Scientists are exploring if a “sobering up” injection could help people recover from the negative effects of alcohol, writes independent.co.uk.
Researchers injected ‘drunk’ mice with a hormone called FGF21 (fibroblast growth factor 21), which is usually found in the liver.
They found that mice with lower natural levels of the hormone took longer to recover than others.
Large doses of FGF21 were shown to “dramatically accelerate” the process of sobering up by stimulating brain cells linked to arousal – even when the level of ethanol in the body did not change.
The authors of the study said their conclusions show that the liver can help to send signals to the brain to protect against the harmful impacts of alcohol, as well as clearing it from the body,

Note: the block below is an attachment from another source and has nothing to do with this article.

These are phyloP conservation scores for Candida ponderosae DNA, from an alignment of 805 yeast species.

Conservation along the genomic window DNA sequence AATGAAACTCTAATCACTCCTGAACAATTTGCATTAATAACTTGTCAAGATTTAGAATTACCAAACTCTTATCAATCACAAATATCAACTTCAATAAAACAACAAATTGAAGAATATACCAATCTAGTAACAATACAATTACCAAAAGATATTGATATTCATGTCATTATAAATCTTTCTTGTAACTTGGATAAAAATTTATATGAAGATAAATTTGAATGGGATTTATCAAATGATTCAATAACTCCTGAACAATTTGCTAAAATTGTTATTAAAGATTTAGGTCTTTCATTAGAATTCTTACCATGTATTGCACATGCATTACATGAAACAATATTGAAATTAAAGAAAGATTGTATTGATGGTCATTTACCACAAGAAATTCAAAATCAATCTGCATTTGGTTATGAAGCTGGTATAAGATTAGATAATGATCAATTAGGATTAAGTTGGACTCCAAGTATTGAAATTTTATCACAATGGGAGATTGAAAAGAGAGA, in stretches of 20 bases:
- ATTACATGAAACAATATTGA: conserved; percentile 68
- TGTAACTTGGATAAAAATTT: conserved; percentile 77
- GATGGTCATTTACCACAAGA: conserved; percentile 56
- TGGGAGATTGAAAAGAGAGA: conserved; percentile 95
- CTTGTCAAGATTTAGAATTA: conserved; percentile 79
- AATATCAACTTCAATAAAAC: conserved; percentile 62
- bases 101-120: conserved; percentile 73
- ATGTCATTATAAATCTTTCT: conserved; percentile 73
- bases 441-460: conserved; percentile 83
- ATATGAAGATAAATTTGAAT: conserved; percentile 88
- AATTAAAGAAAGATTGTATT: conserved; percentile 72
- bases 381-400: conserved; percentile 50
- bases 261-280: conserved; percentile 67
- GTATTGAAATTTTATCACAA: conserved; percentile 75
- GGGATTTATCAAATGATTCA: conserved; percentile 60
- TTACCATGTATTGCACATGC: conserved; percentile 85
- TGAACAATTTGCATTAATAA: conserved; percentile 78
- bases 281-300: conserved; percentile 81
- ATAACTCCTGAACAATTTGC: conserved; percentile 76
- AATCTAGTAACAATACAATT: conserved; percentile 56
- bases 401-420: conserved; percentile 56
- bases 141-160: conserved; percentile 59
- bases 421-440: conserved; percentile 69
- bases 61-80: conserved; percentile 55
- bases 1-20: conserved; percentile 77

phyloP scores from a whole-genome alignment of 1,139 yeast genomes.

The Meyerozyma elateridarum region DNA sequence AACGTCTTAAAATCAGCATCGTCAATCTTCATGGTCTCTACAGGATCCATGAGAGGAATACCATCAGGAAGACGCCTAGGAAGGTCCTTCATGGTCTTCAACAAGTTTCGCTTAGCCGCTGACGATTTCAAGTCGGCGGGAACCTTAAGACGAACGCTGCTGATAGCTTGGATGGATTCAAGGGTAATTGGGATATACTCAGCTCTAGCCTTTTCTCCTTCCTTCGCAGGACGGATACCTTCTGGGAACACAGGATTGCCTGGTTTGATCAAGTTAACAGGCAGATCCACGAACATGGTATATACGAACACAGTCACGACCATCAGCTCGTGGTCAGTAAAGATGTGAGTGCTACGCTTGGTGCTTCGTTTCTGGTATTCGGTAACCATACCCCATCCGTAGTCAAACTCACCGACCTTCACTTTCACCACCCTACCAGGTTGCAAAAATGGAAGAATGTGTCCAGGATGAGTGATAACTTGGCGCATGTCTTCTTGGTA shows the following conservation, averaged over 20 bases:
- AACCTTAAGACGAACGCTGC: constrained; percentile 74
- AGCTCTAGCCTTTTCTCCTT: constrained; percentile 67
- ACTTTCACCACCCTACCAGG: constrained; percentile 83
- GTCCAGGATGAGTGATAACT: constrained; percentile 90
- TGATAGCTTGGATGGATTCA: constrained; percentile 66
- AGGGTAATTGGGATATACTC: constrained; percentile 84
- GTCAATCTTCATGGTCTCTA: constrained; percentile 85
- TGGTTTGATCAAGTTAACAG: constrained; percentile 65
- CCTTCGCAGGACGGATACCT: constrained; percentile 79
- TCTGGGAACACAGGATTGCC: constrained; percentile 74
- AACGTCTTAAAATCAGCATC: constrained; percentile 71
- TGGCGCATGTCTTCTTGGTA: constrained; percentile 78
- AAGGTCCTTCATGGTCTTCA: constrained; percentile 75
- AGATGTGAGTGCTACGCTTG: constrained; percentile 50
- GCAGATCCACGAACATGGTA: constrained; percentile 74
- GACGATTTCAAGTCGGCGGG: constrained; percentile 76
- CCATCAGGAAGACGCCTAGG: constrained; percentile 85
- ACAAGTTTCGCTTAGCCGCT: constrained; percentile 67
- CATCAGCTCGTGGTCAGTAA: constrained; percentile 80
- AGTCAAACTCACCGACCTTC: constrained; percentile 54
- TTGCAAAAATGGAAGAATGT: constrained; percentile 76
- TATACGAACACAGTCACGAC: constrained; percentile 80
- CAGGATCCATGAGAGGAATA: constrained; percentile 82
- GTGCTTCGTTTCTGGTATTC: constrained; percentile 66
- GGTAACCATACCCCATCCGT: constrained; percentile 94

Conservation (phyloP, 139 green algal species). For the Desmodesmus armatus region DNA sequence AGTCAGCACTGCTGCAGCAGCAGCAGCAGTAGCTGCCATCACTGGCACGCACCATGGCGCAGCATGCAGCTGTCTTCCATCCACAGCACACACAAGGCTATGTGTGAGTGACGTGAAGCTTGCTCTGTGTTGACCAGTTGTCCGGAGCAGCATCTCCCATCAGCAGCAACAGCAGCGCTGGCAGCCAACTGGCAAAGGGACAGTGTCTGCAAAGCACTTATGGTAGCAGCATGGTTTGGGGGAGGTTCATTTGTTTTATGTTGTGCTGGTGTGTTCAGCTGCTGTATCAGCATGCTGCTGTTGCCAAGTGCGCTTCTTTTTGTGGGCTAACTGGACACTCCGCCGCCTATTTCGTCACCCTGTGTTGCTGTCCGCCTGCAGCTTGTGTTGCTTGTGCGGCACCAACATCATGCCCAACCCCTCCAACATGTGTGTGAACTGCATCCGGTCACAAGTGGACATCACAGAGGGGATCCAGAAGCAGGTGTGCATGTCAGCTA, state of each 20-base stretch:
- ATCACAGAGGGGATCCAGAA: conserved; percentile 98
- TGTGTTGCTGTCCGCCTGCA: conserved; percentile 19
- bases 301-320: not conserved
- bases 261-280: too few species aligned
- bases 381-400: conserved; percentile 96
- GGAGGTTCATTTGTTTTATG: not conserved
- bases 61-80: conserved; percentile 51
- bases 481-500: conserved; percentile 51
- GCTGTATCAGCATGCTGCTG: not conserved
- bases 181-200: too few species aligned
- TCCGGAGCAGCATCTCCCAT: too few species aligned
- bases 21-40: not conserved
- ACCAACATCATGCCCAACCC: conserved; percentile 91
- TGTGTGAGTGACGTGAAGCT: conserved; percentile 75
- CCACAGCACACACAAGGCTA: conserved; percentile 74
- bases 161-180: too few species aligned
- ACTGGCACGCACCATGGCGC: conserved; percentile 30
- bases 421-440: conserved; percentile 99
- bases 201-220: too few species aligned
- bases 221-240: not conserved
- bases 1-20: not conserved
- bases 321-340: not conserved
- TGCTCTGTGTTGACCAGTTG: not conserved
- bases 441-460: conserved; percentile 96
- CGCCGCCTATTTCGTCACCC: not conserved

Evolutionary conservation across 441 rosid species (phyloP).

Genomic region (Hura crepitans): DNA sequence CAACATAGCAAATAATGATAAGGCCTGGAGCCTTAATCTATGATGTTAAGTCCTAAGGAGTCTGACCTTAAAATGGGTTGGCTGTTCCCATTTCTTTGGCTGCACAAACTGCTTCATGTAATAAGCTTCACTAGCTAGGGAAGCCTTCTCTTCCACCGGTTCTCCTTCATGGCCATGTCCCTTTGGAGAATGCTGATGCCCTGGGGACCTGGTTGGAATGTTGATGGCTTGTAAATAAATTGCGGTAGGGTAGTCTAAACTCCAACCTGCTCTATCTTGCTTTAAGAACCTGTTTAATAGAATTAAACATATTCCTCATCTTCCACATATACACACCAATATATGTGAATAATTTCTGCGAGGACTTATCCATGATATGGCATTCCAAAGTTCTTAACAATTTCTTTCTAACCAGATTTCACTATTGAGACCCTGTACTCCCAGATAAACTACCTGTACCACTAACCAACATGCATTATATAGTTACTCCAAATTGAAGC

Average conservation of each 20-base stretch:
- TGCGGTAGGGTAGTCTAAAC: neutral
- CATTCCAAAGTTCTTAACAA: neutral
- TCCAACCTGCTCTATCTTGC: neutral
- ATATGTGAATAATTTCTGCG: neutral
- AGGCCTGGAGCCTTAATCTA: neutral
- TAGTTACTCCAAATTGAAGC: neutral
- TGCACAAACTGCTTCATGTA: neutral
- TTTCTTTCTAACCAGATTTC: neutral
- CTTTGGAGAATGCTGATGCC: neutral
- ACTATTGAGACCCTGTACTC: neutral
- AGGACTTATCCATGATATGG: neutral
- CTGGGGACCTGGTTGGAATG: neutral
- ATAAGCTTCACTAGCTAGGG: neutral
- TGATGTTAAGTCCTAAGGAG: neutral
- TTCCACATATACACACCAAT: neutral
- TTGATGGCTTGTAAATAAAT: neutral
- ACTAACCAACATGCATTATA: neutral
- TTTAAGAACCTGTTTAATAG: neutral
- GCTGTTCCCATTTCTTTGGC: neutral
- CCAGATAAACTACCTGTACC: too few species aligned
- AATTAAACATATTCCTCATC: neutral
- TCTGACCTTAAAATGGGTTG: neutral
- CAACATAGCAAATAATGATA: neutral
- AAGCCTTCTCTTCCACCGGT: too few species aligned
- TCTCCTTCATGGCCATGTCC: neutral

Mice were tested on the righting reflex and balance following exposure to ethanol.
Dr Steven Kliewer, of University of Texas Southwestern Medical Center, and lead author of the study, said he hoped that FGF21 could be useful for treating people in hospital who present with acute alcohol poisoning.
“Increasing alertness and wakefulness would be helpful both for avoiding the need for intubation (unconscious patients can choke to death on their vomit) and for speeding up evaluation and treatment of other concurrent injuries,” he said.
“We’ve discovered that the liver is not only involved in metabolising alcohol but that it also sends a hormonal signal to the brain to protect against the harmful effects of intoxication, including both loss of consciousness and coordination.”
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